31 August 2021

Old books and their stories

The Urban Dragon Hunters have been very busy. We've done relatively little field work the past couple of years, sadly, but both our field work and research has yielded interesting results which we will be sharing over the next weeks and months.

In the course of some of the research, very old literature was consulted, some of which I was lucky enough to inherit as duplicates or discards. One book, which I honestly never thought I'd have to look at or cite, was the Synopsis of the Neuroptera of North America by Hermann Hagen, published in 1861. You might recognize the name from Hagen's Bluet (Enallagma hageni) or being listed as the author (describer) of many species of dragonflies and damselflies.

My copy is discolored and sports some interesting stains that appear to be dried up mold growth.

Probably the main reason I haven't parted with this volume is that it once belonged to Clarence H. Kennedy, a prolific and accomplished entomologist whose name is memorialized, for example, in Kennedy's Emerald (Somatochlora kennedyi). Nick Donnelly wrote a short biography of Kennedy and his Odonata work in this issue of the Argia (PDF). Kennedy was close friends with an equally notable character, Edward Bruce Williamson, the curator of Odonata at the University of Michigan Museum of Zoology from 1916-1933.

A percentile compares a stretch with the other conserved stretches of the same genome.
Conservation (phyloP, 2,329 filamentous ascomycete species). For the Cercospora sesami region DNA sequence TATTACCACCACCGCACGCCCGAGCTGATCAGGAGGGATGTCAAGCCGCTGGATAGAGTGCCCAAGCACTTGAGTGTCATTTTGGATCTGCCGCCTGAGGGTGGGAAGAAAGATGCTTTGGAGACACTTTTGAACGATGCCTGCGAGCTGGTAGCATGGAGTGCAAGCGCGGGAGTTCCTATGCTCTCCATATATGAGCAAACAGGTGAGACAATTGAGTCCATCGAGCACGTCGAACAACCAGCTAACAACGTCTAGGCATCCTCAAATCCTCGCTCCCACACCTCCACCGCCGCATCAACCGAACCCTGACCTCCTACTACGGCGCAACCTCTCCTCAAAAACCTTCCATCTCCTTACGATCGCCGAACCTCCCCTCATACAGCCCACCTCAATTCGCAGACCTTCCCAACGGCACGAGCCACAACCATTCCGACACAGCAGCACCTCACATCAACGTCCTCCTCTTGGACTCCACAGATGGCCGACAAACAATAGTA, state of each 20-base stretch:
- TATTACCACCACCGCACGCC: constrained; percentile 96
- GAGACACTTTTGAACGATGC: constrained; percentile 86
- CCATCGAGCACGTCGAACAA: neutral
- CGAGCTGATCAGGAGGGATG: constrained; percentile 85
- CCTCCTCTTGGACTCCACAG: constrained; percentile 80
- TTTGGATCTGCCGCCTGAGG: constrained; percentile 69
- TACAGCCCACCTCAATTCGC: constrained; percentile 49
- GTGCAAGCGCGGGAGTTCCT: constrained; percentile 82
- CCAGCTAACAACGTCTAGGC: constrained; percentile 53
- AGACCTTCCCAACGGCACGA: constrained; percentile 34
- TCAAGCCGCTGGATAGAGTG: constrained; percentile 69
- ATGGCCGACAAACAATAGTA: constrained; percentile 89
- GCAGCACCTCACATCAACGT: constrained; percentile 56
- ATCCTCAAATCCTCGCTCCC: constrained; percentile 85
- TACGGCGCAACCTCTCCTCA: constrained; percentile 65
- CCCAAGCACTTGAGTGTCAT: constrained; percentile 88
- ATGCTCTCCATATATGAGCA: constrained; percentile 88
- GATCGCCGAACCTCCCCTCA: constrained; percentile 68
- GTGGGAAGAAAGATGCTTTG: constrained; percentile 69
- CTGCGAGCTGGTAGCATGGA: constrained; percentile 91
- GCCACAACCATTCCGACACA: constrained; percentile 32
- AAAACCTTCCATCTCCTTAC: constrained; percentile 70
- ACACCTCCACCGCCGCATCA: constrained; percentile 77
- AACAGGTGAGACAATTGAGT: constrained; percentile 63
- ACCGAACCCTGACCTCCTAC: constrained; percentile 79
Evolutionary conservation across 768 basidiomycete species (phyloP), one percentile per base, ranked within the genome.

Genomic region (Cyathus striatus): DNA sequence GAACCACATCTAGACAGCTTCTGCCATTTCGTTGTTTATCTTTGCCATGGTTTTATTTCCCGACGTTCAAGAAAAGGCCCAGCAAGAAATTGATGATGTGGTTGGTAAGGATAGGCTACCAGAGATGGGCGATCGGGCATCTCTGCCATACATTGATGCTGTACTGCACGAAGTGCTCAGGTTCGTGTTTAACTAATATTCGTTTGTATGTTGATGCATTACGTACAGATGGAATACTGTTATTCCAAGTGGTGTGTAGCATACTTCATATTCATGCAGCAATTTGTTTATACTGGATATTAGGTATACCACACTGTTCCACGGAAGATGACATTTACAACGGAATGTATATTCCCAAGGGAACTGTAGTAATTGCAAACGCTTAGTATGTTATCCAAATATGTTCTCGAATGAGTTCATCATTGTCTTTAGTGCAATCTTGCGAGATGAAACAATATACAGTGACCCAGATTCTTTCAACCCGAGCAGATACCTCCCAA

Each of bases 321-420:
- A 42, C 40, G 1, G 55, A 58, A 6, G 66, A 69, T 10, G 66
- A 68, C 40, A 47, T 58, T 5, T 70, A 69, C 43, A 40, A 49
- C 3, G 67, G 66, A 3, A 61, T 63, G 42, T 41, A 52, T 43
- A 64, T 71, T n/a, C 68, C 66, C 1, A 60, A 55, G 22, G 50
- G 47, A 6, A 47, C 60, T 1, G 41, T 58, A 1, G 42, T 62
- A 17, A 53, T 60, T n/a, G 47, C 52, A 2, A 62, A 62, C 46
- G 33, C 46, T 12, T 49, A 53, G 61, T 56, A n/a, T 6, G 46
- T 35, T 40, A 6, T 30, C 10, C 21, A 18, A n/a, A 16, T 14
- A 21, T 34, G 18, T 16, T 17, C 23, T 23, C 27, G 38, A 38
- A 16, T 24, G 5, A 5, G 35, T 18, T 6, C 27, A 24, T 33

Kennedy was also a scientific illustrator, and designed several
of his own bookplates.

This book has marginalia here and there, and also had various notes and sketches tucked into its pages.

My favorite tidbit of history, though, comes from a penciled note at the back of the book. It reads, 

"This volume was lot from Stechart for $3.75
was soaked in the Galveston hurricane Aug. 20, 1915
was bound at Raleigh, N.C. Oct. 1918 for $1.50
C.H. Kennedy"

Below it was the note: "Robbers All!"

I believe the original purchase was part of a "lot" of books from the New York book dealer Stechert-Hafner. The hurricane reference certainly explains the condition of the pages. This hurricane (not to be confused with the more devastating Galveston hurricane of 1900) actually struck southwest of Galveston, TX on August 17, but remained a fearsome storm for days, resulting in heavy flooding in the Ozarks and beyond. At the time, Kennedy was working for Cornell prior to attending Stanford University, so I suspect the book endured the hurricane in the possession of a prior owner. As for the postscript on monetary value, it might have been Kennedy himself who wrote it. However, the book was later owned by Williamson; his stamp appears in several places. Thus, this little commentary may have been incribed by him.

I found the information I was looking for in this book, and so much more.